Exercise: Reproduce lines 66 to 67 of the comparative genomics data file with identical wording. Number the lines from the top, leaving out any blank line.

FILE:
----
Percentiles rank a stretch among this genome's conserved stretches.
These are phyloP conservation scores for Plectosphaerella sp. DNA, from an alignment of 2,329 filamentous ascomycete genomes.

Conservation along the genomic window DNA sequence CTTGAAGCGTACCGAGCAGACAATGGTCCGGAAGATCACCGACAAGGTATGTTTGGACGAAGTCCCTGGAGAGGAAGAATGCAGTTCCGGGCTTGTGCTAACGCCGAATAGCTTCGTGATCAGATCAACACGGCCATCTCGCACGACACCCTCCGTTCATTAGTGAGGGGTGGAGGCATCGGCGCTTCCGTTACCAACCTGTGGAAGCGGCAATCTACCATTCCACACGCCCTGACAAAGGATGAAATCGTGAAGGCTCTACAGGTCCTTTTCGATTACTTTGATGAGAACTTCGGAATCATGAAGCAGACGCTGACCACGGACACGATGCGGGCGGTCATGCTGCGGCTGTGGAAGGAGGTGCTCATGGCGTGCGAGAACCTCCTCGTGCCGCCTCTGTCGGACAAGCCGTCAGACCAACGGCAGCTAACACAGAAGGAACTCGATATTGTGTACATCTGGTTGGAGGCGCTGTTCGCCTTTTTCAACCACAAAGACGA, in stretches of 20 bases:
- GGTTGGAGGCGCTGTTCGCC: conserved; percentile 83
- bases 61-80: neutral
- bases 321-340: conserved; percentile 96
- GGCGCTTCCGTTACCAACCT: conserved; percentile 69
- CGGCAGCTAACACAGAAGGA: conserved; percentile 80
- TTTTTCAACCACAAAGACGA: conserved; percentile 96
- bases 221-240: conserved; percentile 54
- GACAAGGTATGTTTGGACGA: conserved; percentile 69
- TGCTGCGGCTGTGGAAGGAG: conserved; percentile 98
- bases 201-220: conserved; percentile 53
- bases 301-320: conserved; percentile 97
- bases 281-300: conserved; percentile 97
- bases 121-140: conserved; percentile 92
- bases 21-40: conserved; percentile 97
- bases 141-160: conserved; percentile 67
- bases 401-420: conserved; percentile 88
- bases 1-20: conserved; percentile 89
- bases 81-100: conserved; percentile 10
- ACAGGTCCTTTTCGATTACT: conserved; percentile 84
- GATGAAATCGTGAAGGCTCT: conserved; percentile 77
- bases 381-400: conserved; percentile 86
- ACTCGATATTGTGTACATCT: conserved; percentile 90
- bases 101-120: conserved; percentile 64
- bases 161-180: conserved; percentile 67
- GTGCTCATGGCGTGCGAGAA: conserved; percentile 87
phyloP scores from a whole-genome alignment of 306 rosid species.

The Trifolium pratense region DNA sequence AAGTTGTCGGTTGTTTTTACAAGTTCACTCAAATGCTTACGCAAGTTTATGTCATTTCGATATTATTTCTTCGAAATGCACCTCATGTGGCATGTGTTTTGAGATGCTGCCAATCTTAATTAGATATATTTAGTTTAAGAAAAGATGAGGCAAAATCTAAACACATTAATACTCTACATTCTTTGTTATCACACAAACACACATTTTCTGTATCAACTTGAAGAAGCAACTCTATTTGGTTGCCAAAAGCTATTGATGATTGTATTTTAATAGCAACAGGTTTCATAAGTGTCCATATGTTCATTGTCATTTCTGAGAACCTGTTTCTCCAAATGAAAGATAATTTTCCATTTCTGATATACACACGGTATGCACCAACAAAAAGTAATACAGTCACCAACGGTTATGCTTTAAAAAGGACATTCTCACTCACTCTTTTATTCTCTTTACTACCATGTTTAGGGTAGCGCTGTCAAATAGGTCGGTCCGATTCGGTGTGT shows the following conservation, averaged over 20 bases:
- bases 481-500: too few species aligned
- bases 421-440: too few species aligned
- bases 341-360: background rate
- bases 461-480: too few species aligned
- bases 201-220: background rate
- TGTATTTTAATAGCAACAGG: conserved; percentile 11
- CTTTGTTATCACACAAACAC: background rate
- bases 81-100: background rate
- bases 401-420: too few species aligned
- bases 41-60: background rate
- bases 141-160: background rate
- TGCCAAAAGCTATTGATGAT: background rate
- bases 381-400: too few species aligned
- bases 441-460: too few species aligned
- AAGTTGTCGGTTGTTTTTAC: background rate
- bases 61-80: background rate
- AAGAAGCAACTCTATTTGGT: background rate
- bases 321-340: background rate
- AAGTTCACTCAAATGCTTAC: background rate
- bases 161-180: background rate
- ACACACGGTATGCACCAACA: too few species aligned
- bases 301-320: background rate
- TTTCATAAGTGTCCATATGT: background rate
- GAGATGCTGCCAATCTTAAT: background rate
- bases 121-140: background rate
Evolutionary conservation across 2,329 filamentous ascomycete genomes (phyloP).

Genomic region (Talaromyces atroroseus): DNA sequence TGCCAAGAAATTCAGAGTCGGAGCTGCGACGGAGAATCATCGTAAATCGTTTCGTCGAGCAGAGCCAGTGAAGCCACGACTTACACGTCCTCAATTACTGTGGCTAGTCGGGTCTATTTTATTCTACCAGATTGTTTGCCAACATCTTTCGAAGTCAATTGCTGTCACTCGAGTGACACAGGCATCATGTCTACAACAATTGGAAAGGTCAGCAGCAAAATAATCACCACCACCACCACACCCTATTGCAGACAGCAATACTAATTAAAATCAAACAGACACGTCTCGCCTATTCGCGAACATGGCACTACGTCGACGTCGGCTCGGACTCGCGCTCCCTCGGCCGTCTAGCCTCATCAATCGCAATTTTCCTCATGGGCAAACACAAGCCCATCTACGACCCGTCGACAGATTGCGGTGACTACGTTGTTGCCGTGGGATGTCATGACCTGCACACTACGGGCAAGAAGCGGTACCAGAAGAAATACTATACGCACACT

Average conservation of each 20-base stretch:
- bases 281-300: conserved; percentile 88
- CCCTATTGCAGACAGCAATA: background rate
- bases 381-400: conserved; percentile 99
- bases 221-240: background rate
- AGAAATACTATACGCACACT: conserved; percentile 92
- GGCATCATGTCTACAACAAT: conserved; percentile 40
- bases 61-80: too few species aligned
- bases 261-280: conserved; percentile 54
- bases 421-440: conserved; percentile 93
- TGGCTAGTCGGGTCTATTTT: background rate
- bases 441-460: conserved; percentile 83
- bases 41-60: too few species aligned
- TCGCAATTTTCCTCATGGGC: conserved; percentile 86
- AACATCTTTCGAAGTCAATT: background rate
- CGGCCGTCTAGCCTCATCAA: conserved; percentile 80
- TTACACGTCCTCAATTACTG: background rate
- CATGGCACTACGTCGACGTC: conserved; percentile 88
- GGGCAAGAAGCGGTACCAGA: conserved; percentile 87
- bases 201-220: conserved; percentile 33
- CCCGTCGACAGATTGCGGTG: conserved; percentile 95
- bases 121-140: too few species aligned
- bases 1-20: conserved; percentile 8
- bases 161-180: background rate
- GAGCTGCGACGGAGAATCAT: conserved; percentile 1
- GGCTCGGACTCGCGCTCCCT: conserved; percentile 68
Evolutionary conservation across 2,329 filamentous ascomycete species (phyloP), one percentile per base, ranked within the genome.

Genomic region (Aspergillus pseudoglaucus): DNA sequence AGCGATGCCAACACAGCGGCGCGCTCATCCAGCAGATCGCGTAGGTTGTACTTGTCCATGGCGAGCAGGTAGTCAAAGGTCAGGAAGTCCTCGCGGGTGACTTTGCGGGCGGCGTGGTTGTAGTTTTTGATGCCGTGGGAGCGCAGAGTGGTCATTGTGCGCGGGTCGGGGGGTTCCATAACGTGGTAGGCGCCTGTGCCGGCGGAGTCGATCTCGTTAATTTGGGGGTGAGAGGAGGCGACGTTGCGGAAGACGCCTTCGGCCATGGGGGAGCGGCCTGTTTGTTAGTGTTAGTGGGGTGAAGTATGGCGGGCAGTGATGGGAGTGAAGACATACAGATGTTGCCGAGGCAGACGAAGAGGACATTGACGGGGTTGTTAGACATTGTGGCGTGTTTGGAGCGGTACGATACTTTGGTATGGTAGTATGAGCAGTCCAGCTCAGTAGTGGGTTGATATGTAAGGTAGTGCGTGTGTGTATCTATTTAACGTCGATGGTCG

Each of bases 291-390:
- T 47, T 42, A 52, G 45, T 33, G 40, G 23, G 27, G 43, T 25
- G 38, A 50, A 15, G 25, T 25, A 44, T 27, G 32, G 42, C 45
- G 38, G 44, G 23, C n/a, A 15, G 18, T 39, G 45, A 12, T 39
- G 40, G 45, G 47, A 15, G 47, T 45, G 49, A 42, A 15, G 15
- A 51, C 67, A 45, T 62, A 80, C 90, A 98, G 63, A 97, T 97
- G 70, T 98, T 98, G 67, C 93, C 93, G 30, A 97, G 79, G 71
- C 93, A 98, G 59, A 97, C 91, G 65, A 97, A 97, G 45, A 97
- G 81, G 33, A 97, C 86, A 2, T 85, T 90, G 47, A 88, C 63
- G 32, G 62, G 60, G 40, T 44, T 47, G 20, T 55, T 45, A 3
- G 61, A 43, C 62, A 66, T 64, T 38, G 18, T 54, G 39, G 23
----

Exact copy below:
- bases 261-280: conserved; percentile 54
- bases 421-440: conserved; percentile 93